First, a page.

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Cautiously Optimistic

Social media for better communication and a better life

Getting Nudged at the Gas Station

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A book I can highly recommend is “Nudge: Improving Decisions About Health, Wealth, and Happiness” by Richard Thaler and Cass Sunstein. I even included a link to their blog on my blogroll.

I have to confess that I didn’t seek out the book on my own. Rather, I was assigned to write a book report about it in a consumer behavior class I took in grad school.

But boy was I glad I read it. The authors lay bare the ways that companies gently guide consumers to behave, and consume, in ways that are more profitable for them.

Nudges are not outright coercion, just subtle prompts that rely on mental inertia to do their work for them.

Amazon.com is famous for nudging customers toward ordering at least $25 worth of merchandise in order to qualify for free shipping. You don’t have to; they’re just letting you know.

But once you’ve ordered the minimum in order to get free shipping, the checkout page nudges you toward paying the standard shipping fee. You have to actively select free shipping in order to get it. That’s how nudges work. They rely on people taking the path of least resistance.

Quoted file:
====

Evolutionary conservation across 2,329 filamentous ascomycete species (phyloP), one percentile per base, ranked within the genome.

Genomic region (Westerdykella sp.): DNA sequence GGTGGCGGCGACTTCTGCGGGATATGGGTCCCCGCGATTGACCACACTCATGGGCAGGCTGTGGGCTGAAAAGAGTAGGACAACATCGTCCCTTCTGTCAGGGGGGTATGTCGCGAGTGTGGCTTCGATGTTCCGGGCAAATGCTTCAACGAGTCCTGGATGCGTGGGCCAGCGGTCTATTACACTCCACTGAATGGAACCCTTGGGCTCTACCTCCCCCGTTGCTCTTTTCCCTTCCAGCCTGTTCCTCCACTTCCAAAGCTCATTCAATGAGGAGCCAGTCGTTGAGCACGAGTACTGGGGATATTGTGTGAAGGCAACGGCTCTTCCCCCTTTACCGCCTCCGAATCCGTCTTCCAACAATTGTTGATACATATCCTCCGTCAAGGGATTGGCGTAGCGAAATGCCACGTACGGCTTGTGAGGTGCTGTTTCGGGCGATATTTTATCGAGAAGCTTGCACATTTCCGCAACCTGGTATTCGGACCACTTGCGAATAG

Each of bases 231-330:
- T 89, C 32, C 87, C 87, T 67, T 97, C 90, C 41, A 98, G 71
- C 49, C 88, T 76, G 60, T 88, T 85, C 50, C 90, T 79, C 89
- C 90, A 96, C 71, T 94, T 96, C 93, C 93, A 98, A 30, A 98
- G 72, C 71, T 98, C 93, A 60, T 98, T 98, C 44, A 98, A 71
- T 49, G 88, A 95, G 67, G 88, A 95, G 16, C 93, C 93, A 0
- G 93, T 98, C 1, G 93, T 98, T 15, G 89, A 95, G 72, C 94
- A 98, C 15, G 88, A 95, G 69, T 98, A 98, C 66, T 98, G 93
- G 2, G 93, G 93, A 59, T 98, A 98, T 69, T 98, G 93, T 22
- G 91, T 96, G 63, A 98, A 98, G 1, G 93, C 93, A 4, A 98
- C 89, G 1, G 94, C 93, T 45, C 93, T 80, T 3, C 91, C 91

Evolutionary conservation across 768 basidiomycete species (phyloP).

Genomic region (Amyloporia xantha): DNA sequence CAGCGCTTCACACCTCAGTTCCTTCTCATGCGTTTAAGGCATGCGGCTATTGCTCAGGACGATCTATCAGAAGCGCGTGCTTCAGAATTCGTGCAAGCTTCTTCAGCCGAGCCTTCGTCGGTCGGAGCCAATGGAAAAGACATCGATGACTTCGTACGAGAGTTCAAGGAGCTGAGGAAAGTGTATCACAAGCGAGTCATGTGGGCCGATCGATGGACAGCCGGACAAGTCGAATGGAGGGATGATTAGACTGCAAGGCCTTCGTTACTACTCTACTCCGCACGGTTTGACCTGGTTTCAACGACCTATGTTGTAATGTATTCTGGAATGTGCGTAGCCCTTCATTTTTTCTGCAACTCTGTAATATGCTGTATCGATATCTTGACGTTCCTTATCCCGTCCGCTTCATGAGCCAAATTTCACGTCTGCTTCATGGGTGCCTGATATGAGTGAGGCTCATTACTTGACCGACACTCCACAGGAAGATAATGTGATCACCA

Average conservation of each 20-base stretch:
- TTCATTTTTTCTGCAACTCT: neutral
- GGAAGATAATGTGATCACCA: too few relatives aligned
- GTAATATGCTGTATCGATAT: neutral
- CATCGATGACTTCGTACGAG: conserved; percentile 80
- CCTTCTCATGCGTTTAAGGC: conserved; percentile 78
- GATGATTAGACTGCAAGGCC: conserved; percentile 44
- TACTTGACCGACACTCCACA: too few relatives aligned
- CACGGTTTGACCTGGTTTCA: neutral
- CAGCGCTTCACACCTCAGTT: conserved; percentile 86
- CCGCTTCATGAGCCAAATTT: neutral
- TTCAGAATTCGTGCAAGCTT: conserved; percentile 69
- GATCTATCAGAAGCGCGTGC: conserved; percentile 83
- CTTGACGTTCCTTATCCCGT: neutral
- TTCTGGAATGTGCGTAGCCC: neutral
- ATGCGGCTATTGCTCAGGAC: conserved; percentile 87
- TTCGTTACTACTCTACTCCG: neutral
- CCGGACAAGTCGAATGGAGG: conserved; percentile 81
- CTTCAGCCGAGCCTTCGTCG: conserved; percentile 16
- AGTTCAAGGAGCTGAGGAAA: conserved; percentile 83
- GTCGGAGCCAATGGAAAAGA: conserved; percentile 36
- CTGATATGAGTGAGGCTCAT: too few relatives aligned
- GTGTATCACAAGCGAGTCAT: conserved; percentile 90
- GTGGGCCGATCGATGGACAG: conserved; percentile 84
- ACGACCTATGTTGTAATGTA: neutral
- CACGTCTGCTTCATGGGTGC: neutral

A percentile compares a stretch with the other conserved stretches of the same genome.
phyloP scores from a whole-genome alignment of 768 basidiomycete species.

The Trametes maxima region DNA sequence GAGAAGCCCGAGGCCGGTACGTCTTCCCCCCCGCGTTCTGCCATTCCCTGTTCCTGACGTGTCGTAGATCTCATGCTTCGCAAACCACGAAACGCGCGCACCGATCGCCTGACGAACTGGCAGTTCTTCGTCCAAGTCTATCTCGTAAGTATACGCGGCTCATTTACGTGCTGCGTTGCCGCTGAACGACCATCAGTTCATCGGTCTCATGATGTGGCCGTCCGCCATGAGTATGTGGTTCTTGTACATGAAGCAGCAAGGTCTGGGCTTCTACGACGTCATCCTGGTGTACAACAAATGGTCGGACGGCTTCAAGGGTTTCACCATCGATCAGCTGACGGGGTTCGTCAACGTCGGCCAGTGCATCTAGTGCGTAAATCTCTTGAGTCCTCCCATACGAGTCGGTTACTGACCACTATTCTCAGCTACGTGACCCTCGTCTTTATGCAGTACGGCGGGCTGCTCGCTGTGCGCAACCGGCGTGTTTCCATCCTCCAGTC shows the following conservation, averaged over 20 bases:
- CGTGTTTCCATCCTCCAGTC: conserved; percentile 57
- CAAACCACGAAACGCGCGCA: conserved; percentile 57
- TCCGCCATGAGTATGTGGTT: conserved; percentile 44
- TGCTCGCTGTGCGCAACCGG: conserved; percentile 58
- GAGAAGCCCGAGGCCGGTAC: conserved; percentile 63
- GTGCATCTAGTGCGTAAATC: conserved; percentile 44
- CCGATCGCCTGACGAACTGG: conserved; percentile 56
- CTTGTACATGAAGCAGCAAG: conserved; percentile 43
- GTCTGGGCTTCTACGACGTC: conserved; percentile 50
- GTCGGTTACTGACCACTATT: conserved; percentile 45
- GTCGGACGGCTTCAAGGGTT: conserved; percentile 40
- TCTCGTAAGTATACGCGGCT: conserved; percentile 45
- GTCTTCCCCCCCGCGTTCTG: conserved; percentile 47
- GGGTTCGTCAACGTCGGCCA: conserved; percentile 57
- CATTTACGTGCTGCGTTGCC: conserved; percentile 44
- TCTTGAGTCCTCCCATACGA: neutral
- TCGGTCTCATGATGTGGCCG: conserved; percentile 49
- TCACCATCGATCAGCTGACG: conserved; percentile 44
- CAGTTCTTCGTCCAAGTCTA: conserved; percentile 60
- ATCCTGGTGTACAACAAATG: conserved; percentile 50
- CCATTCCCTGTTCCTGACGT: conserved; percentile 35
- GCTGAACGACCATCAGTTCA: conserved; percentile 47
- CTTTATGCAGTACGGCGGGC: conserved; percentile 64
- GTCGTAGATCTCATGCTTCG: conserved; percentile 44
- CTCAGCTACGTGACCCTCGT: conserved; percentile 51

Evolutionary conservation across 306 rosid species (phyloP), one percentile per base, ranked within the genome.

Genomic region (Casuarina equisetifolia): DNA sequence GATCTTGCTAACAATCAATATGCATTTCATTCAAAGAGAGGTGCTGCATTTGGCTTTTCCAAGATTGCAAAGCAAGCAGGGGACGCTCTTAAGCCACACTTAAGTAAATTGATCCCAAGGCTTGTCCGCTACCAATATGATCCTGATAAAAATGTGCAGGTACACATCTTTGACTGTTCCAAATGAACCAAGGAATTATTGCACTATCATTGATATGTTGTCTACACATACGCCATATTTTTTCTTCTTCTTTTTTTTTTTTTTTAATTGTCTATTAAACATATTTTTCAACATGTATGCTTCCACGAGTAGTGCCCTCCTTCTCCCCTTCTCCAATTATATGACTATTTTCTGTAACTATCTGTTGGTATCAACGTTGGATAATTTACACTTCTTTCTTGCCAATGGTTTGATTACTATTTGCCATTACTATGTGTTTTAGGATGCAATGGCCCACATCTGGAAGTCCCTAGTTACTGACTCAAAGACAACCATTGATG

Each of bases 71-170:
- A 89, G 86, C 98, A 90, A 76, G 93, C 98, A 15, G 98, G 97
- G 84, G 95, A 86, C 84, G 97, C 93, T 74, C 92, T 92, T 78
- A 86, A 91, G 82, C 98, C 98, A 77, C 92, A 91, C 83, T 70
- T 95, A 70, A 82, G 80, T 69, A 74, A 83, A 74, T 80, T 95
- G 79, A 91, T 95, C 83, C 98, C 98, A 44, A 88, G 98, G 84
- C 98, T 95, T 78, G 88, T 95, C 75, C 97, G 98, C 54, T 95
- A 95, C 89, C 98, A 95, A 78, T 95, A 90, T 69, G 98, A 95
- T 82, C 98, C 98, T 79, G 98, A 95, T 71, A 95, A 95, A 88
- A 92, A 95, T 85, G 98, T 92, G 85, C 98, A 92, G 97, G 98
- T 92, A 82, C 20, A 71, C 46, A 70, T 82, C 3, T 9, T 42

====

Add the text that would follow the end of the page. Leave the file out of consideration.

Recently I was filling up the tank at a gas station and realized I was being nudged.

A nudge toward paying for premium gas.Note how the cartoon finger is pressing the button on the right (click to enlarge), which of course is where the super-premium gasoline is dispensed. I was free to press any button, but I bet that just enough folks take the path of least resistance and select the most expensive grade of gas. Why not? It’s so easy. But taking the path of least resistance is often the most costly path.

So stay aware of how companies “helpfully” suggest options, and remember that no one has your best interests at heart the way you do.

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Written by Charles Primm

August 22, 2012 at 12:25 pm

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